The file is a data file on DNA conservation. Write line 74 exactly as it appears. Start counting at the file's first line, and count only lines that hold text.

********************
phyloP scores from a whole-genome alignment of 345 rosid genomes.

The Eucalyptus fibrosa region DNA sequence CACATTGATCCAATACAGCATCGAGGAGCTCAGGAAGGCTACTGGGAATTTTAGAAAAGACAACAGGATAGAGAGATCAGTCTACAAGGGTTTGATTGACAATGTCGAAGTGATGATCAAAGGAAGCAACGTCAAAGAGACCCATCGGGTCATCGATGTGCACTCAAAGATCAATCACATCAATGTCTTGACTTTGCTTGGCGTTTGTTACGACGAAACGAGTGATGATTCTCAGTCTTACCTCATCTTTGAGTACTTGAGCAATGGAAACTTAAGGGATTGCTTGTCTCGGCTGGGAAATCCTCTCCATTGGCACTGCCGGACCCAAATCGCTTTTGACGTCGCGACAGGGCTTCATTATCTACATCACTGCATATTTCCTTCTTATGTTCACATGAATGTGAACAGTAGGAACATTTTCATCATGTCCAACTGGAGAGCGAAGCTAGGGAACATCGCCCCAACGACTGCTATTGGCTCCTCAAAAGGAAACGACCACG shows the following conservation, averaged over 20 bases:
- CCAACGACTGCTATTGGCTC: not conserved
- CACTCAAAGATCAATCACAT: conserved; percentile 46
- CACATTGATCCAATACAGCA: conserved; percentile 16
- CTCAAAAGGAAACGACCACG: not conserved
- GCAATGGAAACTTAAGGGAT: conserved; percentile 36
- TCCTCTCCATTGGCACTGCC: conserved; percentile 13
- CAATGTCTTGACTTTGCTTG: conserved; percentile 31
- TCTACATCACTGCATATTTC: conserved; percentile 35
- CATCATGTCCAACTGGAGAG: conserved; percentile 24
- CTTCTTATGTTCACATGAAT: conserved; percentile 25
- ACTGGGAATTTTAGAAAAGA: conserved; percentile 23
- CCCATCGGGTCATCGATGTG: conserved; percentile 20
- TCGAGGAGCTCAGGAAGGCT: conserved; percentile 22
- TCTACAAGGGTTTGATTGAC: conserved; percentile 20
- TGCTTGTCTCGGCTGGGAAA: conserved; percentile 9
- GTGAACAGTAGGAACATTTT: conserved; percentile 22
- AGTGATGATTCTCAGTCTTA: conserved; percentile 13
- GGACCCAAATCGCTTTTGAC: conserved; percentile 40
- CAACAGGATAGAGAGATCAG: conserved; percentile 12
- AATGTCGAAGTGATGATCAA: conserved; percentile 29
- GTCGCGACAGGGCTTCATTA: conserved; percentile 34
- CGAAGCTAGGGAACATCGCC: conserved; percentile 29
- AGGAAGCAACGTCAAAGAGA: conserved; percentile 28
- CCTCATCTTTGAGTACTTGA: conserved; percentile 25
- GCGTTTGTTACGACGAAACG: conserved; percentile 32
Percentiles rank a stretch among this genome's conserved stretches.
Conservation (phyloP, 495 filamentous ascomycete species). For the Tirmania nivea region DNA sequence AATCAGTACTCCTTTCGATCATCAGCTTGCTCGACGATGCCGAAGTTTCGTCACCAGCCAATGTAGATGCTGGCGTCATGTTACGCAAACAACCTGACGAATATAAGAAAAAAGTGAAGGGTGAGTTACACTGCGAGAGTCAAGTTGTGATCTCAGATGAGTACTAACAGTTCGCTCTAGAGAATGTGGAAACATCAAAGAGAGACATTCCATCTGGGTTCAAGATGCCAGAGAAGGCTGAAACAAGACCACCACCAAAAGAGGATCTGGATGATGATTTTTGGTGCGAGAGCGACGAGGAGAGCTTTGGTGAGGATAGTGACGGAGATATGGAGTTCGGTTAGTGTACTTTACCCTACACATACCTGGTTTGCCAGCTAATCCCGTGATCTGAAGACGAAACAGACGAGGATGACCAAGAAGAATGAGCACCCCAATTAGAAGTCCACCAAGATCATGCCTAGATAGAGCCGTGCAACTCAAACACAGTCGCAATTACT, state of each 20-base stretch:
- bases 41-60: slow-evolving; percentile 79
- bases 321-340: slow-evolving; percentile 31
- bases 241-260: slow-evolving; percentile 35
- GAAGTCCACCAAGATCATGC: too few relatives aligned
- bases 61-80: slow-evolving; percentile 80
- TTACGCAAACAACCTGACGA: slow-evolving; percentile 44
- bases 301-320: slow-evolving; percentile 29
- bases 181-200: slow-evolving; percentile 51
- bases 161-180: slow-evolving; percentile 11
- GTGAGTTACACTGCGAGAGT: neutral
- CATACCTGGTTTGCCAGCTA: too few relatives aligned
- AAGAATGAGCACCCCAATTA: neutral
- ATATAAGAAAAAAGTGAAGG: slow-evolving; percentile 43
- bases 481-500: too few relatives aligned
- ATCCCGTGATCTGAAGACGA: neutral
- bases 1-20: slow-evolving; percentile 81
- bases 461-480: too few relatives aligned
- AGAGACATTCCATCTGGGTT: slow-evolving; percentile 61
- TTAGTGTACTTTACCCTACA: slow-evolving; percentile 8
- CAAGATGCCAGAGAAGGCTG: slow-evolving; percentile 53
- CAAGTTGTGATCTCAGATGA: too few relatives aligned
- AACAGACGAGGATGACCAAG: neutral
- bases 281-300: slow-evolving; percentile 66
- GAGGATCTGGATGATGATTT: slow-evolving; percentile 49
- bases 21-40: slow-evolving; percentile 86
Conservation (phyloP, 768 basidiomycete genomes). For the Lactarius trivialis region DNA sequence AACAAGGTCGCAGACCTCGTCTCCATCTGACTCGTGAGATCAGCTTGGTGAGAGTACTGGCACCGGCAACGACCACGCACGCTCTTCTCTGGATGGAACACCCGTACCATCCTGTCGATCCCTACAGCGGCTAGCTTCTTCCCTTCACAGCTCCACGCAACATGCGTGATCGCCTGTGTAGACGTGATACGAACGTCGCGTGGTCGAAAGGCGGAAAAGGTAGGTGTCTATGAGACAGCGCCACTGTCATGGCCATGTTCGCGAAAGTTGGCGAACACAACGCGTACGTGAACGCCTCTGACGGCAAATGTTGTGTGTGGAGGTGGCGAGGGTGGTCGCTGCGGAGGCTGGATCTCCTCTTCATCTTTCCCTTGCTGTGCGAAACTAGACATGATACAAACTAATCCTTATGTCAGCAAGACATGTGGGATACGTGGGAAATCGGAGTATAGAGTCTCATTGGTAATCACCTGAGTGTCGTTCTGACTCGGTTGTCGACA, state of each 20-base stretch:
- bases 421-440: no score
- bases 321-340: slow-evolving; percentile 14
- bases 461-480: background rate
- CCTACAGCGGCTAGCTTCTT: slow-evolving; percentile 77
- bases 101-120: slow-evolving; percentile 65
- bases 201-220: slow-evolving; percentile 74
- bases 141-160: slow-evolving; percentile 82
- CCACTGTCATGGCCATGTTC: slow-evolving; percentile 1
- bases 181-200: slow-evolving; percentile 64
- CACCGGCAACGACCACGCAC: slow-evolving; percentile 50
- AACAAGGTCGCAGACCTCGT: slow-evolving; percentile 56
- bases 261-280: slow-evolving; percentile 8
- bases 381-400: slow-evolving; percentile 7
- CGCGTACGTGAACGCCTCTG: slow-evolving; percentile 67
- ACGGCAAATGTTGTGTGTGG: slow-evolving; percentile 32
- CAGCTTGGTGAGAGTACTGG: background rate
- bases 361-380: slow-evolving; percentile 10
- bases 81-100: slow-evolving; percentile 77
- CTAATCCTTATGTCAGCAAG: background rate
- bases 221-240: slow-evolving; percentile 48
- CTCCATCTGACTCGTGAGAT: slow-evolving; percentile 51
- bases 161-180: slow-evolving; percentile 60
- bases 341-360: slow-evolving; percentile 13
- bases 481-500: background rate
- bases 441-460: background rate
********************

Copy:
- CTAATCCTTATGTCAGCAAG: background rate